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, all the time

Buster Olney has a throw-away graph at the end of his latest blog which I completely missed. Thankfully, the guys at River Ave Blues were more diligent in their scouring of the Internets, so here's the pertinent clip:
Heard this: If all goes well in spring training for the Yankees, Joba Chamberlain is likely to start next season in the Yankees' bullpen, as part of the team's effort to limit his innings. Chamberlain will go to spring training and, at the outset, prepare to pitch out of the rotation, along with five other rotation candidates -- Chien-Ming Wang, Andy Pettitte, Phil Hughes, Mike Mussina and Ian Kennedy. Assuming that none of the other five has a physical or performance breakdown, Chamberlain would then open 2008 in the bullpen, as a set-up man, for at least the start of the season -- under the Joba Rules.

The Yankees want to restrict the number of innings Chamberlain throws, and working him out of the bullpen for at least a couple of months will allow them to do that. Chamberlain may return to the rotation sometime in the middle of the season, depending on the Yankees' needs.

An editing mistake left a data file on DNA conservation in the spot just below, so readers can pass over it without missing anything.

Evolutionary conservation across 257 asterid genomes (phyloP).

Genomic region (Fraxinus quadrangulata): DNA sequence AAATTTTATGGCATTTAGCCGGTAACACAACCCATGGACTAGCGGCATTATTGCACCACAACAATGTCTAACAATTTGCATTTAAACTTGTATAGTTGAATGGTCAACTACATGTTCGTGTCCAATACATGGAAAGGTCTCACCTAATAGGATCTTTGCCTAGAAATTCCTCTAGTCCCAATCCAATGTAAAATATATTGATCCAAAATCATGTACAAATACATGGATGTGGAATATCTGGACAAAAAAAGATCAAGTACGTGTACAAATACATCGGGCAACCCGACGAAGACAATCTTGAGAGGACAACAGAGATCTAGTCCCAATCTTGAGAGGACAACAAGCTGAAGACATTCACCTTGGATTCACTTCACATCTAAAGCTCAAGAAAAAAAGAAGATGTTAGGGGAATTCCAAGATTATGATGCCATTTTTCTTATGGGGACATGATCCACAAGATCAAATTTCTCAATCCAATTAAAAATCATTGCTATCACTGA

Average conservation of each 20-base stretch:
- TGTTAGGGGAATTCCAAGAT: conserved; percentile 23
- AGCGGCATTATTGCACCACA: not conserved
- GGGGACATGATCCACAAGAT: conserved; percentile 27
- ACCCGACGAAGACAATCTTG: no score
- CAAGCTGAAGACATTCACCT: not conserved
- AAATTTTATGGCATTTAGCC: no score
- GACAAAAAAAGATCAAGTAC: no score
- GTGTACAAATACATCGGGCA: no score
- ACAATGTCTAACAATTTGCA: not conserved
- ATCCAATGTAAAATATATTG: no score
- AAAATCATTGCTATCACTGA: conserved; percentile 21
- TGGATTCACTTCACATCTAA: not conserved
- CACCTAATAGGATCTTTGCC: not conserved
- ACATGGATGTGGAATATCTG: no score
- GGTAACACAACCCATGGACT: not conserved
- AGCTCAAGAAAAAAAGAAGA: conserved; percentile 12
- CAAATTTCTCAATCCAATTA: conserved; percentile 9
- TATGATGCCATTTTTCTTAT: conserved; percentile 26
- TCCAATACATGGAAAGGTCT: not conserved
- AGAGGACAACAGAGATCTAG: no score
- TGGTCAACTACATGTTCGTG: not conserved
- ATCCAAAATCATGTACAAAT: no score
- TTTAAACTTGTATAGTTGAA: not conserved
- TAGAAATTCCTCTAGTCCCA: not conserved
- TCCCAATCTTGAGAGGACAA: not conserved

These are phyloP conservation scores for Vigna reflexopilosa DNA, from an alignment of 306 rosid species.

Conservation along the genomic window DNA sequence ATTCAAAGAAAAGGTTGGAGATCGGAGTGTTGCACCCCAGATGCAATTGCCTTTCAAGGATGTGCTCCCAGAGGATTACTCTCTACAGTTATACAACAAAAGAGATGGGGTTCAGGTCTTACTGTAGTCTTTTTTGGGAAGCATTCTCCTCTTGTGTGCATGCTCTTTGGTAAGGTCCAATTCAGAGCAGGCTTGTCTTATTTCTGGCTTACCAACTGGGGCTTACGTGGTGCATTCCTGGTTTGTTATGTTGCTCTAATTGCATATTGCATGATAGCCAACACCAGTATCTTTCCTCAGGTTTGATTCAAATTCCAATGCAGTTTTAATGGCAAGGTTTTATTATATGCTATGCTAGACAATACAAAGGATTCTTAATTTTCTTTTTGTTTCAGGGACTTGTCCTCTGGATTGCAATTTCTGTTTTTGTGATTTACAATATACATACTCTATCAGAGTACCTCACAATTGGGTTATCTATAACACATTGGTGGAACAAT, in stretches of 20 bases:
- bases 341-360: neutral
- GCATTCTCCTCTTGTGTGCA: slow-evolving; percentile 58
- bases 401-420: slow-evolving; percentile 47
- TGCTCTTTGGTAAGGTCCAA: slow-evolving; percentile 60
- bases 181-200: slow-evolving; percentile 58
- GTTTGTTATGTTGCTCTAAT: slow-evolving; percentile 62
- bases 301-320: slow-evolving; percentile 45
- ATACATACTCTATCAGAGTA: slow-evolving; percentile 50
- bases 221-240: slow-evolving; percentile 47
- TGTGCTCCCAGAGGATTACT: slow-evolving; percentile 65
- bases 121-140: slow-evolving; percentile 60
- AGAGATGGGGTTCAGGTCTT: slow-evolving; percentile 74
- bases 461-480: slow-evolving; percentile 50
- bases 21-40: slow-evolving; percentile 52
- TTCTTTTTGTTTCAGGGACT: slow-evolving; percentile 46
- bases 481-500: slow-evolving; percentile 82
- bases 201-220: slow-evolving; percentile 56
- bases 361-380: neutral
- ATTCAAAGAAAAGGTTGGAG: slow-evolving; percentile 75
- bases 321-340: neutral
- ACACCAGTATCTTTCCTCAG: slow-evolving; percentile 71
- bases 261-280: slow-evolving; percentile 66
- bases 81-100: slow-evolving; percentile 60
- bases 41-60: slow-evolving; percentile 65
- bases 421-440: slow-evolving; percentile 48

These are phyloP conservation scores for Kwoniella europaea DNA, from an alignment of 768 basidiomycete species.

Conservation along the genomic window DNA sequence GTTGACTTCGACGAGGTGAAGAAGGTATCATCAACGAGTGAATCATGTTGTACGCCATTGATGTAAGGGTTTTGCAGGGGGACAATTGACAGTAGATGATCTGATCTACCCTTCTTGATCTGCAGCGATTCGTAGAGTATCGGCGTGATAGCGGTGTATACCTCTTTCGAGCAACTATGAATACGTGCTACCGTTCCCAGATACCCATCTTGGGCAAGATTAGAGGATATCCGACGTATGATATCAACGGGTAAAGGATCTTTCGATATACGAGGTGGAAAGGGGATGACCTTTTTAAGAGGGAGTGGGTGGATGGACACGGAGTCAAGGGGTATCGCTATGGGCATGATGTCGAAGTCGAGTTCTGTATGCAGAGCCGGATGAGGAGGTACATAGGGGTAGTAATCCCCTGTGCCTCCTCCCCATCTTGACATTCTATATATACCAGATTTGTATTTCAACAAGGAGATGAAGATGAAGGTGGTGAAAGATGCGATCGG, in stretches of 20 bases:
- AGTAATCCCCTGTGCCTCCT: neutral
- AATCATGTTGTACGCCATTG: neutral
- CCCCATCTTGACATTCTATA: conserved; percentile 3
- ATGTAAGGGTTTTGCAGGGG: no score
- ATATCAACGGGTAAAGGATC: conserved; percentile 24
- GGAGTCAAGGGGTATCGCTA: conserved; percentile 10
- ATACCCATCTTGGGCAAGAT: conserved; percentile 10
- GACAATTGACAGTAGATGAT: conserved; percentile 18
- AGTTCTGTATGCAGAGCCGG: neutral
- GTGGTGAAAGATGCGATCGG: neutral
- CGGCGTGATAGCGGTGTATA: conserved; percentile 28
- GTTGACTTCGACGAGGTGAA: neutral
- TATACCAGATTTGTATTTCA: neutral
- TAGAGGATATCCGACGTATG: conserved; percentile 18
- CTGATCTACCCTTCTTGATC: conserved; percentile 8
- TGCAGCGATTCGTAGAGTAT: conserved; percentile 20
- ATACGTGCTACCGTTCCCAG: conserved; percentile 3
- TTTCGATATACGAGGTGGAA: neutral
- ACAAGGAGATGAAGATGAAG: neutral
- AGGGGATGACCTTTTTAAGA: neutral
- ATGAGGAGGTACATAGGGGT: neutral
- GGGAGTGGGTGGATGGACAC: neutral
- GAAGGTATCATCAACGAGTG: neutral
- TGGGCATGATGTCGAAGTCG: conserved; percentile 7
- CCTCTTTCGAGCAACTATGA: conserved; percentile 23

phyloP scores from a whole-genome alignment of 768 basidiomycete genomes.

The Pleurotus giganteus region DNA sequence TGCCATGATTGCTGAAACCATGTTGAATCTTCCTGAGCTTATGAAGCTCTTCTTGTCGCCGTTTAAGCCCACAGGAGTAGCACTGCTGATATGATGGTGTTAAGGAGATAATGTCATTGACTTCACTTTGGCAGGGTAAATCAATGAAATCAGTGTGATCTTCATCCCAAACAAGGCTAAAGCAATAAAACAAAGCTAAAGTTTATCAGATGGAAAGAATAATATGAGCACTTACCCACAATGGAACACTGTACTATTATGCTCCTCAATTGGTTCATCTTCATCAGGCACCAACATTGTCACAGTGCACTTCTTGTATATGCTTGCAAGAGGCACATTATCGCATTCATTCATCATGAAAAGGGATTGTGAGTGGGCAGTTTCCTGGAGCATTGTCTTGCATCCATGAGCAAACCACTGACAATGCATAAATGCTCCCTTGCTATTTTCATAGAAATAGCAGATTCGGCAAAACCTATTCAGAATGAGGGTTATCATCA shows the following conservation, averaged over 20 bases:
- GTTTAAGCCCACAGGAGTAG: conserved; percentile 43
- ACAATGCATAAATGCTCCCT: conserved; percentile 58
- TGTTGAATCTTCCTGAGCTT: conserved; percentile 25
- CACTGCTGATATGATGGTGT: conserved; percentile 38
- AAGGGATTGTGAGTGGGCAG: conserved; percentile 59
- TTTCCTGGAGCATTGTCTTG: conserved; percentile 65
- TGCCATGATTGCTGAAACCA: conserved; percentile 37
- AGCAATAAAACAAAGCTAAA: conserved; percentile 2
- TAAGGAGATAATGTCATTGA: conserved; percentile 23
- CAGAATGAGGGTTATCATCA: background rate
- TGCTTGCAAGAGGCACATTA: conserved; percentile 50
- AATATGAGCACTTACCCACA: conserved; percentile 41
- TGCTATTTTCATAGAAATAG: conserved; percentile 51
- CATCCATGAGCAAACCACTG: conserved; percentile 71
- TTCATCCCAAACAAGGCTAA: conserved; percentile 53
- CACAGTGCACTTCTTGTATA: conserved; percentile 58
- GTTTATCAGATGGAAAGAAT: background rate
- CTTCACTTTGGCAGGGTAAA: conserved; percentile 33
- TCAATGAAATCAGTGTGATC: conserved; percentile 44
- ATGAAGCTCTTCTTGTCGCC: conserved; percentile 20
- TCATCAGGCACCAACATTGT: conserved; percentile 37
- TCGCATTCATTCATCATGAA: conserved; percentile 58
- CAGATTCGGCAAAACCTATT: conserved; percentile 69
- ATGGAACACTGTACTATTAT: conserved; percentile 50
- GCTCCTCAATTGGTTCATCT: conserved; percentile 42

I've talked about this before, but the workload for Joba and Phil Hughes last year is going to be a problem in some way, shape or form in 2008. Joba and Hughes both threw 116 innings 2007. Usually, the Yanks like to increase workload by about 20 innings per season. Hughes was limited in 2007 by injuries, he actually threw 146 innings in 2006, so I don't think the Yanks would have a problem pushing him up to 175-180 innings tops. I'll be shocked if Joba throws more than 150.

What Olney is writing makes some sense, I think we could see both Joba and Phil working out of the pen at different times this year to ease their innings total. I'm just not sure I like the idea of starting Joba out in the pen. It's a tough transition to make, from preparing to start, to working in the pen, back to starting. Ideally, the Yanks would follow the same path with Joba in 2008 as they did in 2007. Joba would start the season in the rotation, then move to the pen when he reached, say 120 innings. If they skipped Joba when they had a chance and he averaged about 6 innings per start, this would probably be the middle of July. Then he could use his other 30 innings out of the pen. This would be ideal from a development/babying standpoint, but it would also raise some serious problems if someone else in the rotation went down and/or Joba turned out to be an absolutely dominating starter. How do you take him out of the rotation at that point?

It's a conundrum.
by Brian on Dec 21 2007